Whether you are a high school drop out or a PhD, you have some knowledge that you can share with other people, but there is still so much that you can learn from other people.

One of my mentors and good friends, Mike Mannes, once said, “If you find that you’re always the smartest person in the room, you need to find new friends.” This is key.

Surround yourself with people who are smarter than you.

You should be seeking to learn new things, and you can only learn things from people who know things that you don’t. If you want to be a leader, your friends should be able to teach you stuff. Their knowledge might be about different topics than yours (maybe you’re a geologist and your friend is an English major), but they should be in a position that they can teach you.

Learning from friends or the people around you does not — and should not — have to be a formal affair. You can learn so much from people in general conversation, if you are open and willing to be taught. Whether they agree with you or not (more on this in point number three), you can still learn so much from someone just by listening to them speak.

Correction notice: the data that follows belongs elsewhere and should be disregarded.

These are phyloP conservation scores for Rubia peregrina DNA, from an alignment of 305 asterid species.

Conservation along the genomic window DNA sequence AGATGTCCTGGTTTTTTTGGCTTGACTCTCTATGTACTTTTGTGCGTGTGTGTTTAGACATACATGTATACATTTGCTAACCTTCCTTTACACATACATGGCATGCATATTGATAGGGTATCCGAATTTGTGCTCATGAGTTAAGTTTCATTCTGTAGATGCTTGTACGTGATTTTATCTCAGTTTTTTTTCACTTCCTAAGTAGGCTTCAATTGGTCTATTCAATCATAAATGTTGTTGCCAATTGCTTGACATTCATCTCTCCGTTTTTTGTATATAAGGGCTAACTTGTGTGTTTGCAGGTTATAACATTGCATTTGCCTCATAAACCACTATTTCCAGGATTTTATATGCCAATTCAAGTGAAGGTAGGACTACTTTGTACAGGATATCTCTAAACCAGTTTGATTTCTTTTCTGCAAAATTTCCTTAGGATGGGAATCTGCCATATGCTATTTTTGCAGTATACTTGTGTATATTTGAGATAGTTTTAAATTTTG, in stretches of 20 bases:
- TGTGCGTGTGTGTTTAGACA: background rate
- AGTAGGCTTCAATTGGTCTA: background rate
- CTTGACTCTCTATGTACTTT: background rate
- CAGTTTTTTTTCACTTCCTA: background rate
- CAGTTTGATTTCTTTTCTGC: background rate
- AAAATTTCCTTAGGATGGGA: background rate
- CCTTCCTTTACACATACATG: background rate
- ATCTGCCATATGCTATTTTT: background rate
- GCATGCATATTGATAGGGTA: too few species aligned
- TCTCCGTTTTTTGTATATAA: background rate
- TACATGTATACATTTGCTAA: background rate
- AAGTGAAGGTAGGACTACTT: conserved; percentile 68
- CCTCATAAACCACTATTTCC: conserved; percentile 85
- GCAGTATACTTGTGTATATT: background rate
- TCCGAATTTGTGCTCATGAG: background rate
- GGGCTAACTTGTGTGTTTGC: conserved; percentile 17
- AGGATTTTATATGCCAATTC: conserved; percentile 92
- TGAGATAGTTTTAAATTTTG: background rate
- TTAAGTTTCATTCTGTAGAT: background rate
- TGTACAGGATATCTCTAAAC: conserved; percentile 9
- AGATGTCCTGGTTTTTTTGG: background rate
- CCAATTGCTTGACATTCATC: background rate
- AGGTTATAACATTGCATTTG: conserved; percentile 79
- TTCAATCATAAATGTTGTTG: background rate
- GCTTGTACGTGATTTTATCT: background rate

Before you can learn from someone, you have to humble yourself and admit that there is something that they can teach you.

2. You can learn something from anyone

As much as you should be learning from your friends and the people you spend time with, you should also be learning every day from, well, anyone.

If you are willing to admit that you are not the smartest person in the room, the next step is to admit that, just possibly, the person who you consider to be less smart than you might still have something to teach you.

I have met too many people in academia who equate their degree or level of education with a position on the totem pole of intelligence. The higher your degree or level of education, the smarter you are, and if you have a higher degree of education than the next person, that makes you automatically smarter than that person.

The same is true, however, outside of academia. People with less education tend to discriminate against people within academia. They assume that academics are being brainwashed by the education system and that Regular Joe can learn far more by reading stuff on the internet than Doctor Don can learn at school.

The truth is that neither person is correct. Yes, you have to work hard and learn a lot of information to earn a degree in college or university, but that does not necessarily make you more intelligent than if you never went to school; it just gives you a wider breadth of knowledge. It is true that by going to school, academics are learning what other people want them to learn, but that does not mean that their education is any less valuable for it.

No matter how much education or self-led learning you have, you still have so much to learn. You cannot prejudice who you learn from based on your judgement of their intelligence.